EXCLUSIVE: A gleaming, stainless steel DMC DeLorean is ready for its star turn in New York. Phantom of the Opera has its chandelier, while Miss. Saigon boasted a helicopter hovering into view. And now, the Broadway-bound hit West End musical Back to the Future is revving up with a scene-stealing DeLorean time machine.
At a recent matinee performance at London’s Adelphi Theatre of Back to the Future, based on the 1985 movie starring Michael J. Fox, written by Bob Zemeckis and Bob Gale, and directed by Zemeckis, grown men — many with partners and children — gave their loudest cheers when the DeLorean made its appearance. It arrived in a haze of smoke and flashing blue and white lights some 20 minutes into the first act. “It does get them excited,” the show’s lead producer, Colin Ingram, marveled. “Especially when it travels for the first time, back to 1955,” he said.
The British-designed, Dutch-engineered stage vehicle “is a roughly $300,000 piece of scenery, and it twists, tilts, goes forward and revolves around the revolve,” Ingram explained. Actor Ben Joyce, dressed in Marty McFly’s trademark garb of orange body warmer and ’80s style denims, demonstrated the DeLorean’s computer-generated systems to a Deadline reporter.
The DeLorean time machines will be made in the UK, then shipped to the U.S. for Broadway and other North American productions. There are plans for at least eight additional international productions of Back to the Future.
Joyce, who hails from Swansea in South Wales, is presently starring in the London production of Jersey Boys at the Trafalgar Theatre. He’ll be going from Frankie Valle to Hill Valley when he joins Back to the Future. The 22-year-old actor saw the show at the Adelphi last year, months before he had an opportunity to audition for it. “My first two West End parts are both iconic roles,” he said.
Back to the Future is about to hit its one-year mark at the Adelphi, and its first major cast change will see Joyce take over as Marty from Olly Dobson, who originated the role. Neither will transfer with the show to Broadway. Ingram said that auditions for Back to the Future start late August into September, noting that in the U.S., Marty must be played by an American.
Tony-winning Roger Bart (The Producers) has been with the show from the beginning as Doc Brown, the part created in the 1985 film and its two sequels by Christopher Lloyd. He will remain with it in London and beyond. “We’re in negotiations for Roger to play Doc on Broadway,” Ingram confirmed.
Official announcements about Back to the Future will be made in September, with tickets going on sale in October. No opening date has been made public. Deadline can report that producers and creatives are said to have identified the Winter Garden Theater as its home for their show. When questioned, Ingram responded, “I can’t say it’s the Winter Garden. We’re still negotiating.”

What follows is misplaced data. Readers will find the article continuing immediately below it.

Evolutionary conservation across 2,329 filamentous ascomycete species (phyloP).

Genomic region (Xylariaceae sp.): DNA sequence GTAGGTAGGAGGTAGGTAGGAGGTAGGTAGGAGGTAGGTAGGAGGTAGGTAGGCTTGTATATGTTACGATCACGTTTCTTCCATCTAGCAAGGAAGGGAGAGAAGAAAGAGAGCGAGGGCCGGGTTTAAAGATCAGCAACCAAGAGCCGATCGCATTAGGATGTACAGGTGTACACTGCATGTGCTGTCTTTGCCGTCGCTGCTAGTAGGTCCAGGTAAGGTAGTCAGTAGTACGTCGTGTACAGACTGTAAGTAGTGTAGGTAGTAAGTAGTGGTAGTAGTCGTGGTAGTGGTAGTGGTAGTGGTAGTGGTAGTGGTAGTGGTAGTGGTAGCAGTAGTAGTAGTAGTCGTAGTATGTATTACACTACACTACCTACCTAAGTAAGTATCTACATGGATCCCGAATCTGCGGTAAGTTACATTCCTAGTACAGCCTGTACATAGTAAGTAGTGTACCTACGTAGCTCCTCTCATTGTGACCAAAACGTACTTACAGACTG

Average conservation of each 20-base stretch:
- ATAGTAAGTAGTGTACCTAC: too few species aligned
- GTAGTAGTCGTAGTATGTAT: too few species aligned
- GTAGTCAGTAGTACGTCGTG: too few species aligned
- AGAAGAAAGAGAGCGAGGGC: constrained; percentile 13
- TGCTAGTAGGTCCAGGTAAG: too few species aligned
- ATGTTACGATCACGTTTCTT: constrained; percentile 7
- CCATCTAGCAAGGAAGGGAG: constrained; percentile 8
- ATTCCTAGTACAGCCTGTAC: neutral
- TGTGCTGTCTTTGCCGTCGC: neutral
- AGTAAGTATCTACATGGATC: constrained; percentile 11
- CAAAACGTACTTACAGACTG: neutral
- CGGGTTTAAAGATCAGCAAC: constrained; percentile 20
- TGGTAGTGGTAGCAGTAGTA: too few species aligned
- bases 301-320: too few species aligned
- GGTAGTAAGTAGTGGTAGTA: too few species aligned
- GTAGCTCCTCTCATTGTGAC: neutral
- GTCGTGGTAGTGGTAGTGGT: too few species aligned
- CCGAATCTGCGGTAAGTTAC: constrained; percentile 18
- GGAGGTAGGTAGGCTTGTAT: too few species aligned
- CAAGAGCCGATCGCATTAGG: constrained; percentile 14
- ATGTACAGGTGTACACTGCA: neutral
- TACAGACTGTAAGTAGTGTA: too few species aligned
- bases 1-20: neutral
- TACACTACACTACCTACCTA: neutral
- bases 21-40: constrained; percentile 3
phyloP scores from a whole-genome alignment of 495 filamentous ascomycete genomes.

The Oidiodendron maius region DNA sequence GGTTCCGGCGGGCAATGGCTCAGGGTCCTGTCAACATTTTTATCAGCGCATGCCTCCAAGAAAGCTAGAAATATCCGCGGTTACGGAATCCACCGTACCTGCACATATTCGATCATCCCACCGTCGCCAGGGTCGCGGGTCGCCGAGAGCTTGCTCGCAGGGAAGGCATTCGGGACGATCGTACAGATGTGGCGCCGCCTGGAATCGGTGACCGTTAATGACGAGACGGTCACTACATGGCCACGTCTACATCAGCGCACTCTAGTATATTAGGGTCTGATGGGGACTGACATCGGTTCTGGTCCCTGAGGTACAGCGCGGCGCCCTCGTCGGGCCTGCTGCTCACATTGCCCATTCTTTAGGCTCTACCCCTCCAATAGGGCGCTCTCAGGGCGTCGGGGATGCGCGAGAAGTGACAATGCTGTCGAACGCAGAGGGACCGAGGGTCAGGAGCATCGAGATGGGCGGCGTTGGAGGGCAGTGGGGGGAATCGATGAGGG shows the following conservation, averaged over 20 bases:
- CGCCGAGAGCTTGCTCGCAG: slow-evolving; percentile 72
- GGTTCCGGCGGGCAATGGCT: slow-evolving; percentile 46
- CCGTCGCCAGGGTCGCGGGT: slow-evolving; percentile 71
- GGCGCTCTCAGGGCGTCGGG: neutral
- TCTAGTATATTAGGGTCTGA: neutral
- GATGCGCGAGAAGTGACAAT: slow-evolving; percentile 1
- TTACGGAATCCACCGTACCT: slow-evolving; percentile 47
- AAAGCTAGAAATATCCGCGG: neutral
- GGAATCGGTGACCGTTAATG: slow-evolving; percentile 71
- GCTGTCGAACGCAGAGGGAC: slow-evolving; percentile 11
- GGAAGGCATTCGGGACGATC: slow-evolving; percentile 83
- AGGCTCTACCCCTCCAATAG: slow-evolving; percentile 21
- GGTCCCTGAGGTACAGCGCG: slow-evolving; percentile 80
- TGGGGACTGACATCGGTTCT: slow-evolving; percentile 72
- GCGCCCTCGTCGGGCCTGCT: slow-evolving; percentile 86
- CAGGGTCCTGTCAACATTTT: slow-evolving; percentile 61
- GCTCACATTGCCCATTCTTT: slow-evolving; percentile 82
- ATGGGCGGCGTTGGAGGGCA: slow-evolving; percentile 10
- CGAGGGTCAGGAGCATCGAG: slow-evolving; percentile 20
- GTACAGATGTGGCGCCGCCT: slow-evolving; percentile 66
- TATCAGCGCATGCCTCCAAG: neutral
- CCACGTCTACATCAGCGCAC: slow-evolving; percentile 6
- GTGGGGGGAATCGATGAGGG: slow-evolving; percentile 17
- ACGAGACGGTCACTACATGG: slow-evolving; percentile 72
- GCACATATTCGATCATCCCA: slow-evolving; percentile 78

Then, he stressed, “I’m not confirming it.”
Nor would Ingram confirm that the Broadway production of Back to the Future will come with a whopping 21st century price tag of $23.5 million, though he did acknowledge that it’s costing far less than the $28 million Broadway musical adaptation of Baz Luhrmann’s movie Moulin Rouge!, adding “ There’s big contingency in there.”
The London production is expected to recoup by year’s end, or early in 2023.
The Back to the Future musical was written by Gale, with music and lyrics by Alan Silvestri and Glen Ballard, and directed by John Rando. Show was designed by Tim Hatley.
Madeleine Astrid Gurdon, Baroness Lloyd-Webber, is deputy chairman of LW Theatres, part of her husband Andrew Lord Lloyd Webber’s Really Useful Group empire. She is the behind-the-scenes power broker. It was she, who, upon seeing an out of town performance of Back to the Future at the UK’s Manchester Opera House in February 2020 (before the pandemic shut down theaters), declared that the Adelphi would be its West End home, disappointing several producers who coveted it.
So far, her bet has proven a wise one. The show’s a fun, crowd-pleasing entertainment spectacular for the family, not an artistic masterpiece. However, it did win the Olivier Award as this year’s best new musical, and other honors.
Visitors to London can see Olly Dobson as Marty McFly for a few more weeks, until Joyce replaces him August 17.
Rando and his team of creatives are working on some changes to the production that’ll be introduced when Joyce joins the show. “Unless you’ve seen the show a dozen times, you won’t notice them,” said Ingram. “It’s all about tightening the show. The changes aren’t major,” he added.
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